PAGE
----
The dominant diagnosis at CMC is dehydration, malnutrition, percutaneous endoscopic gastrostomy (PEG) tube malfunctions, altered mental status, diabetes, and renal insufficiency. All of these diagnoses require a nutrition intervention in an attempt to improve the patient’s clinical condition in an acute setting. For example nutrition intervention is a crucial need among diabetic individuals whose blood glucose was in the 400s upon admission. This patient would need a carbohydrate controlled diet that will help regulate the amount of carbohydrates consumed and help the nurse assess the amount of insulin administered to a patient. The patient must have better blood glucose control before being discharged and dietitians provide nutrition education in attempts to prevent their admission once more for the same reason. The same goes to renal insufficiency related to an infection or simple a decline in function because of old age. The majority of our older population is end stage renal disease and requires dialysis three times a w...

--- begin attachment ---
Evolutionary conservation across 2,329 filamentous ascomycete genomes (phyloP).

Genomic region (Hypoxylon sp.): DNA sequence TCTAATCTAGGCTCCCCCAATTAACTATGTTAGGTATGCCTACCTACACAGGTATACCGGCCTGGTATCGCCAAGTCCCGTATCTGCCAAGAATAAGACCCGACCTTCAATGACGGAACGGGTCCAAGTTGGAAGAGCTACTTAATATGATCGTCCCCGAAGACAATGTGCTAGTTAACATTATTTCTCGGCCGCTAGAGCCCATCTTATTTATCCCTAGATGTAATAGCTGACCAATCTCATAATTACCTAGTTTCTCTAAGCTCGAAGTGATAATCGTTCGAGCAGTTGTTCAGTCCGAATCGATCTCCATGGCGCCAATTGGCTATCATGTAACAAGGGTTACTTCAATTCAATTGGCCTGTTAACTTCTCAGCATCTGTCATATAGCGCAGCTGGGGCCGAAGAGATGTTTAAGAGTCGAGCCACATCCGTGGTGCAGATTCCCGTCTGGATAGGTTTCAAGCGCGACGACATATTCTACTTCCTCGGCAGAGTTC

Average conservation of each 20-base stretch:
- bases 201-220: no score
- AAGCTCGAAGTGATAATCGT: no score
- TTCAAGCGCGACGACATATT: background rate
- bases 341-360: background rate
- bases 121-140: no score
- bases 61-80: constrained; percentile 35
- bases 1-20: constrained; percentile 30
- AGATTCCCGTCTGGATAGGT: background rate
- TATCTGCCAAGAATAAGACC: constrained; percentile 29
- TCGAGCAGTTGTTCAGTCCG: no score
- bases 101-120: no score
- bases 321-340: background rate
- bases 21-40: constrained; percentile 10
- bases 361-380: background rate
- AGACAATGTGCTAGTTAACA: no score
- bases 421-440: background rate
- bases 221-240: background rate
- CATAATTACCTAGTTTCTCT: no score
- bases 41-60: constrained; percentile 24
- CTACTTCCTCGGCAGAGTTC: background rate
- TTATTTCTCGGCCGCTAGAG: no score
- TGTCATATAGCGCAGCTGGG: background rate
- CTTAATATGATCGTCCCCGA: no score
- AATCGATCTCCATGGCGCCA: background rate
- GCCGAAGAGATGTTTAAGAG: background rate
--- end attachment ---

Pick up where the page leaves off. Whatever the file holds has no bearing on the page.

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...will be followed upon every two for four days. Follow-ups performed every five to seven days must achieve nutrition support is stable and at goal rate, patient’s intake is between 50 to 90% of estimated needs. Finally, patients who are reassessed every seven to ten days have met an intake of 90 to 100% of estimated needs if patient nutritional is stable within the next two to three follow-ups the RD may write off this patient.
Nutrition intervention is time sensitive, that will help the patient achieve stability in an acute situation such as hospitalization. Nutrition care objective in an acute setting is to provide the best evidence-based practice for each diagnosis and customized the care for every patient. Preventative care and intervention in a timely manner will always be more cost effective in comparison to treating a condition that could have been prevented.
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